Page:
The night before Kerger was killed, she moved into a new condo with her son, Eric. The day of her death, she worked through 5 p.m., when she showed a house to a client from Tucson, and planned to go to a party with two men at 9 p.m.

Her car was found behind the Black Angus restaurant at 20th Street and Camelback Road in Phoenix. It wasn't a habit of hers to show properties to men alone. Two female Valley real estate agents had recently been raped under similar circumstances.

"It appears from this instance she may very well have met someone in that particular area where her car was found, and then gone off with them somewhere," Bailey said. She might have been killed somewhere else and dumped in the vacant lot where she was found near some parked cars.

"On that Saturday night in that particular area, between 8:45 p.m. and 9:10 p.m. is when this all occurred," Bailey said. The infliction of the wounds was significant "in terms of aggressiveness, the brutality of it."

Police reported the killer "really did a number on her," said then-investigator Lt. Bob Arthur. "It was more than just a killing ... whoever did this was really angry at her."

The medical examiner's report is long lost.

Police soon cleared the client from Tucson, Kerger's employer Clyde Poulin and a number of other suspects. They put the receptionist at Red Carpet Realty under hypnosis to try to remember names Kerger might have mentioned during phone calls.

They closely questioned her ex-husband. After an initially amicable divorce, Patty and Jay Kerger went their separate ways. But two or three weeks before she was slain, Eric saw his mother and father having a bad fight. He ran down the street to a neighbor's house, according to police reports.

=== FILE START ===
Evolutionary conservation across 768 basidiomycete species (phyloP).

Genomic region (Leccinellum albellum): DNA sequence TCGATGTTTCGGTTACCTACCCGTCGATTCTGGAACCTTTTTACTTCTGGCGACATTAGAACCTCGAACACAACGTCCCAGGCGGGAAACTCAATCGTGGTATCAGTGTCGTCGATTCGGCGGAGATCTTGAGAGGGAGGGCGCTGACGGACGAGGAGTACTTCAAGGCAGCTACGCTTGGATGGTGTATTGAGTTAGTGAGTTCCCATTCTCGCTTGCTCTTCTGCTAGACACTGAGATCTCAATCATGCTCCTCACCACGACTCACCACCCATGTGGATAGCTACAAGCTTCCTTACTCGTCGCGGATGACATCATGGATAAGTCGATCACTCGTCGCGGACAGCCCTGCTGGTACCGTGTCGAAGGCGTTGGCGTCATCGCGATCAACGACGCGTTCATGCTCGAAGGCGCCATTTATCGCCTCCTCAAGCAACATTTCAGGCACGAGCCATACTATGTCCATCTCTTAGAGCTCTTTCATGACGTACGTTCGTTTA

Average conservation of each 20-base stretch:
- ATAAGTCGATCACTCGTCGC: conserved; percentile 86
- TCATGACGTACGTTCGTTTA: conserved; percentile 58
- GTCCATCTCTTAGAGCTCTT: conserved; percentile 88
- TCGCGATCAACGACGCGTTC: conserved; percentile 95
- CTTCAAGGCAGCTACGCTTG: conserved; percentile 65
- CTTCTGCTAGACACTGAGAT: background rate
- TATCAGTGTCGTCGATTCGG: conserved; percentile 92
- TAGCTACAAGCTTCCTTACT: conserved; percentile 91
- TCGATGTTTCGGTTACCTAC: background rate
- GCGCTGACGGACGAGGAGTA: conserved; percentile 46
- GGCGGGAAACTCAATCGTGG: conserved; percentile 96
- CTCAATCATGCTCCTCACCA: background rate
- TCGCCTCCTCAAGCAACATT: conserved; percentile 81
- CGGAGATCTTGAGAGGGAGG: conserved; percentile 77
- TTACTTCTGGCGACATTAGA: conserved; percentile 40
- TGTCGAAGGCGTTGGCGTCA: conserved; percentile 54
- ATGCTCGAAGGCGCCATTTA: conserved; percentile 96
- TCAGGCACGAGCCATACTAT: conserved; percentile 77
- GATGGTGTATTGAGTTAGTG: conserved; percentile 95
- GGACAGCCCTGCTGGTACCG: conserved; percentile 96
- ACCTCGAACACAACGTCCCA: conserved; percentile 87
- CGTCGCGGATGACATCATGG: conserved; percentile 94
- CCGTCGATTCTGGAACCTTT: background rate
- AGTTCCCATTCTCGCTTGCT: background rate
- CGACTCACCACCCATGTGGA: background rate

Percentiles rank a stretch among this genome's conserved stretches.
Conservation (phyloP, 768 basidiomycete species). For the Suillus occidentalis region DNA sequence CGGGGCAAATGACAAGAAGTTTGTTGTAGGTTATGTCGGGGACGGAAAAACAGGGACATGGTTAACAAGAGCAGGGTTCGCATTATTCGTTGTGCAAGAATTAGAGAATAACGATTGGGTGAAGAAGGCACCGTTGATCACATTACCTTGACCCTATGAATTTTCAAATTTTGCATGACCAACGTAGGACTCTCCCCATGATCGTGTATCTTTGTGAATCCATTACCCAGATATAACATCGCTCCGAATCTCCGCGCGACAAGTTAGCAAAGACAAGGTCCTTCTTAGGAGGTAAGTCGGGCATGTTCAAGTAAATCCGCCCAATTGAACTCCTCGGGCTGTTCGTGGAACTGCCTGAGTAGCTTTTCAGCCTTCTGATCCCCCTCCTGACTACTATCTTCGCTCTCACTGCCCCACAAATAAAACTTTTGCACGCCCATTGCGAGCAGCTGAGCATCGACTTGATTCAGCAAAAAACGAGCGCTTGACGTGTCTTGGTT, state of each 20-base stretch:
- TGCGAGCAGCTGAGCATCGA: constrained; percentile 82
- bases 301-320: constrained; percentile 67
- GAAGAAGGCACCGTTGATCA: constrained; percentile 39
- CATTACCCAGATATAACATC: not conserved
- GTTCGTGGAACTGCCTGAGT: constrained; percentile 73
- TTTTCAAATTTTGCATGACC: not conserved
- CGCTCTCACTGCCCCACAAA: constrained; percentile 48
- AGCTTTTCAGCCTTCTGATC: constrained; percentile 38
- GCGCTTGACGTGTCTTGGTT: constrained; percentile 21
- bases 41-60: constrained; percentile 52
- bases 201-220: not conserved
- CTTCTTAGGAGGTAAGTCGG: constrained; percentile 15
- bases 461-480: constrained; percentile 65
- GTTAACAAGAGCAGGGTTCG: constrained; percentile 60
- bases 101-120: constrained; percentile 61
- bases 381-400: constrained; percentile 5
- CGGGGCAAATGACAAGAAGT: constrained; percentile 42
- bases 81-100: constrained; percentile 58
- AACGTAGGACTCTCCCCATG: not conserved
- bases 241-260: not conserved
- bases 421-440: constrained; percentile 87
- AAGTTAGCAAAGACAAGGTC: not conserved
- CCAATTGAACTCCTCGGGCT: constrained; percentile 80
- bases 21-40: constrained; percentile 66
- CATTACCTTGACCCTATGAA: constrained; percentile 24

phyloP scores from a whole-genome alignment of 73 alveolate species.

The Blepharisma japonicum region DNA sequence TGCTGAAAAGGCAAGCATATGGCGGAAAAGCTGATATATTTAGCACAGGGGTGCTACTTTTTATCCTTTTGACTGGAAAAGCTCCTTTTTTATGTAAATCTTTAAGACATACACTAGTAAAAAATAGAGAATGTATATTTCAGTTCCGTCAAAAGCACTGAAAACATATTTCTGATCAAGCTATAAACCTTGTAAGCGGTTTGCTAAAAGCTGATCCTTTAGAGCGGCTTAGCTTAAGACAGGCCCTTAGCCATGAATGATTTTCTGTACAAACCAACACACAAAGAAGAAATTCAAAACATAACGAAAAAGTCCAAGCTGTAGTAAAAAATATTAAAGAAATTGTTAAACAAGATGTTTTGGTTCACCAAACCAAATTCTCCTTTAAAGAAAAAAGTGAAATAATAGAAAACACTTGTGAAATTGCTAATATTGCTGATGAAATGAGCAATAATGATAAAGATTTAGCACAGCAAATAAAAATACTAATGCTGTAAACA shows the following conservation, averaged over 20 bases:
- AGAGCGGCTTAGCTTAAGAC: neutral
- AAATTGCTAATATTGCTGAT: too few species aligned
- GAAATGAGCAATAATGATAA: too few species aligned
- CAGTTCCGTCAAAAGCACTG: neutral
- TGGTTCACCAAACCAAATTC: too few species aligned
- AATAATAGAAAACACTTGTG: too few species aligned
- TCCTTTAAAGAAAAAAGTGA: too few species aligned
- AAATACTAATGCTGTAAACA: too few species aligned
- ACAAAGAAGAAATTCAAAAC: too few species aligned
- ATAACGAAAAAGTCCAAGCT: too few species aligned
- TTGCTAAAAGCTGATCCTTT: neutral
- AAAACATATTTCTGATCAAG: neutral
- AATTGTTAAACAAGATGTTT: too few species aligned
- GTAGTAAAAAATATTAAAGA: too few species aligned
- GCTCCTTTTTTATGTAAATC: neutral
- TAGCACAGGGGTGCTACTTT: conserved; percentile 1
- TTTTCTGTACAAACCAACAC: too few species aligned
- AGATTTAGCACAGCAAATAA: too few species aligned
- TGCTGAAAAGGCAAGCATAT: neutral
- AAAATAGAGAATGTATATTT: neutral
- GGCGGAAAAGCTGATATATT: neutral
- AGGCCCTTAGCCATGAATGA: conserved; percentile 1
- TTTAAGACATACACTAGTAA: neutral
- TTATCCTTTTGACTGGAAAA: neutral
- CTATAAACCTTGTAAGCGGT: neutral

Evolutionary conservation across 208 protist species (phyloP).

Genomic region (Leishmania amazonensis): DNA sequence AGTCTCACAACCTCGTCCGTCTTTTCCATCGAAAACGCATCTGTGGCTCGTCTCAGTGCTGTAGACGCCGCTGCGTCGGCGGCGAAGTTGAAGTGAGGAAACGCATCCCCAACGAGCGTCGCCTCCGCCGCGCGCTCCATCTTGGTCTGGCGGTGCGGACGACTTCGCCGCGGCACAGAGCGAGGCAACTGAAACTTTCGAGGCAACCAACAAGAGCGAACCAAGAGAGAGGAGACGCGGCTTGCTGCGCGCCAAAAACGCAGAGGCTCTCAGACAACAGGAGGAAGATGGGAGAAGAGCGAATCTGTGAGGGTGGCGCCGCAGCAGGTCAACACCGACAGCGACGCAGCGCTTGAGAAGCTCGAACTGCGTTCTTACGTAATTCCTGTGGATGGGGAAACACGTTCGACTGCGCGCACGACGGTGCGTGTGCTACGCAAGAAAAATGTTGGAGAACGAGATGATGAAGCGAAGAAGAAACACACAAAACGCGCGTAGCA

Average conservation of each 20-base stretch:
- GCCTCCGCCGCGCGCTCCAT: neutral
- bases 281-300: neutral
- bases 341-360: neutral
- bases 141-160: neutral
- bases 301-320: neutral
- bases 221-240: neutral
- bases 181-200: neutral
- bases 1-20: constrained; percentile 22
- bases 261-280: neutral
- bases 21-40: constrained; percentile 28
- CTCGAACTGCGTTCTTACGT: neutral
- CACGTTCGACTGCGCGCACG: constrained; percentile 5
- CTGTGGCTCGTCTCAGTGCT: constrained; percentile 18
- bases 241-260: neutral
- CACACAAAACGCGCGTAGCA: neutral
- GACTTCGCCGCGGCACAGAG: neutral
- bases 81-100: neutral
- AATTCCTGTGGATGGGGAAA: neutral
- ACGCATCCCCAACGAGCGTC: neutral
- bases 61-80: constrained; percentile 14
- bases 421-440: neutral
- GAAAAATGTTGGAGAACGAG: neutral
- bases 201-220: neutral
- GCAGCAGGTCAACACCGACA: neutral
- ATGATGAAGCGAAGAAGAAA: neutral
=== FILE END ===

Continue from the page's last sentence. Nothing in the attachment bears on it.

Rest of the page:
Jay had remarried, and wanted to take Eric to meet his wife's parents in Pennsylvania. That's what the fight might have been about, Bailey said.

Jay said he went to Needles, Calif., that Saturday, June 10, even though he had a midnight flight to Pennsylvania from Phoenix that night. His alibi was a diner waitress in Needles. Her name does not appear in police files.

Police found her. "She . . . remembered he was with somebody, which Jay failed to mention to the police when they were talking to him," Bailey said.

The man in the diner was never found.

"There may be a lead to that person even today," Bailey said. "That's what's tough about these cases: We've got 25 years that have lapsed. If we ultimately try this case, we have to find a number of these people who were intimate with the circumstances and convince them to come to court and testify."

A grand jury questioned Jay Kerger. He testified "he was actually out in the wilds of the desert directing a planeload of marijuana drop," Bailey said.

Jay Kerger now has an aviation business in the Verde Valley. He declined to be interviewed at length.

"I don't think there's anything I could do that would help anything," he said. "It's been a tremendous impact on my family and I can't do it. If I thought it would have an impact on this investigation or help resolve this case, I would do it in a heartbeat."